Quantum and Nuclear

Pre-empting Einstein

Stories from Physics for 11-14 14-16 16-19 IOP RESOURCES

Though the equation E = mc 2 is inextricably linked with Einstein, he was not the first person to propose the possibility of the equivalence of mass and energy:

  • In 1704, Newton posed the question: “Are not gross Bodies and Light convertible into one another, and may not Bodies receive much of their Activity from the Particles of Light which enter their Composition?”
  • J. J. Thomson, in 1881, noted that a moving charged sphere must produce a magnetic field, which modifies its own motion, effectively increasing its mass. He drew an analogy to a sphere moving through water. His analysis led to the conclusion the E = 34mc 2 for an electron in motion.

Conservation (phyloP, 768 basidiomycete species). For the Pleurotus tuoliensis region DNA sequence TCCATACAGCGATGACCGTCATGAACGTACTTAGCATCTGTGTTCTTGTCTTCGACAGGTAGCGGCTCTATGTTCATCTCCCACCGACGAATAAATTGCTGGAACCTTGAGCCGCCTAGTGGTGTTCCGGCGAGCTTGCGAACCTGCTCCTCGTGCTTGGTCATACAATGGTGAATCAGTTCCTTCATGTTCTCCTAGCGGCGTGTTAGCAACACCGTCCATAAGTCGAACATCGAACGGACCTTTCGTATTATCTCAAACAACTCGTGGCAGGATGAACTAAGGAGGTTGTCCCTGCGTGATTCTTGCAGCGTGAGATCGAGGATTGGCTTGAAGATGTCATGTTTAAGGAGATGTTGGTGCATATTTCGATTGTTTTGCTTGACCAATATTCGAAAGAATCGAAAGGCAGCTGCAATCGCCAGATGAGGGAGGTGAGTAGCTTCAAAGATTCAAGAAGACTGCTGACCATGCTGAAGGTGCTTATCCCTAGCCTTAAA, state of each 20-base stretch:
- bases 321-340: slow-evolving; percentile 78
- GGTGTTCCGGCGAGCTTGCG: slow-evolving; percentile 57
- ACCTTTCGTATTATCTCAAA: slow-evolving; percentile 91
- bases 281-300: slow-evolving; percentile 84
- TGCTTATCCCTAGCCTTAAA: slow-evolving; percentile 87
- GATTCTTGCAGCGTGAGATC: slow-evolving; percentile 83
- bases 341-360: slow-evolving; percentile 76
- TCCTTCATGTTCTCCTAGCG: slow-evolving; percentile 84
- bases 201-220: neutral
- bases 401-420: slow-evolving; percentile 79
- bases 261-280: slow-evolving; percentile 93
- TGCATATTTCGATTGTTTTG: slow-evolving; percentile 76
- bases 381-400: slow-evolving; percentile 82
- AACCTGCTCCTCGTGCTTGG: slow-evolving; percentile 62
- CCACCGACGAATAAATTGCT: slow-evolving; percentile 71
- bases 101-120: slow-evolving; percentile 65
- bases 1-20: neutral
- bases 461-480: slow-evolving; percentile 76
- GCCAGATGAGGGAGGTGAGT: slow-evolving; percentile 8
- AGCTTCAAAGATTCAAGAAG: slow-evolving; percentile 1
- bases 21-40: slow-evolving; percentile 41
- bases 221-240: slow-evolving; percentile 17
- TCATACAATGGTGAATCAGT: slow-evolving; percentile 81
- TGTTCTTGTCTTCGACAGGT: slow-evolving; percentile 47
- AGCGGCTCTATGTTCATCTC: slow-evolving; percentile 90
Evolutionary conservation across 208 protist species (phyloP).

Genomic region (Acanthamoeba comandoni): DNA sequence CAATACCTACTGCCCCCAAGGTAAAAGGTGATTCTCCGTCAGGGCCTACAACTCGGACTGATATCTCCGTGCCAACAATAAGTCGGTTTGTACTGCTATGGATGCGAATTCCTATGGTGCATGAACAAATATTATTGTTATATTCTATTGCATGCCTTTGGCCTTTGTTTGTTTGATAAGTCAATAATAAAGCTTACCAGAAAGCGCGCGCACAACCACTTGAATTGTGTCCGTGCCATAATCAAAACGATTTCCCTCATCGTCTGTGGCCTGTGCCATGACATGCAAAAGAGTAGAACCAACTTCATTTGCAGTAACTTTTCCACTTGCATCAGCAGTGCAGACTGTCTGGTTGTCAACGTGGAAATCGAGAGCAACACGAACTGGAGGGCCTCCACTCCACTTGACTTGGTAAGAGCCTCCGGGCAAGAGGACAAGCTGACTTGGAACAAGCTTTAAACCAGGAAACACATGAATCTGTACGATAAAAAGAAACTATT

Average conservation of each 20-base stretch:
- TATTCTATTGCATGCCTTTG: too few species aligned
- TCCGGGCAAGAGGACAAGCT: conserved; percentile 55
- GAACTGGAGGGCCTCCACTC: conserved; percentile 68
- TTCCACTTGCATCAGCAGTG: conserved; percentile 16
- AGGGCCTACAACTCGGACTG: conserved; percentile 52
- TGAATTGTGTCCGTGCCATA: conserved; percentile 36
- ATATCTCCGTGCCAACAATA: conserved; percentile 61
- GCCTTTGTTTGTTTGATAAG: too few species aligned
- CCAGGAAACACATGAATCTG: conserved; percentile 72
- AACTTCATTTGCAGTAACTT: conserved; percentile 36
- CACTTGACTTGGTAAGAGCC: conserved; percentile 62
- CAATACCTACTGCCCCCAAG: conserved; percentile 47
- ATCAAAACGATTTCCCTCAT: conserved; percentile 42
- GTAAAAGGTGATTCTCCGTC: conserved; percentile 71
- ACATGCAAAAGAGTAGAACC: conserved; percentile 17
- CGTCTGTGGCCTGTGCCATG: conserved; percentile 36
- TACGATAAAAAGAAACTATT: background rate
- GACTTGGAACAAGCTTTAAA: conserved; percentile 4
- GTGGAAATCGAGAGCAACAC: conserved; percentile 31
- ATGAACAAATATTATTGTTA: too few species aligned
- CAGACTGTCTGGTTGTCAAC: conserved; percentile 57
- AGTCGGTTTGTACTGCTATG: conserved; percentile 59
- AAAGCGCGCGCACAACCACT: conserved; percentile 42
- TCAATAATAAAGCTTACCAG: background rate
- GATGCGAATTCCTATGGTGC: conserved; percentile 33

• In 1900, Henri Poincaré linked energy with a ‘fictitious fluid’ with mass, m = c 2E.
  • In a lecture at Yale in 1903, Thompson mentioned the equation in the form E = mc 2.
  • In 1904, just a few months before Einstein’s paper, Friedrich Hasenöhrl presented a paper that argued E = 38mc 2. He subsequently published a correction, claiming E = 34mc 2.


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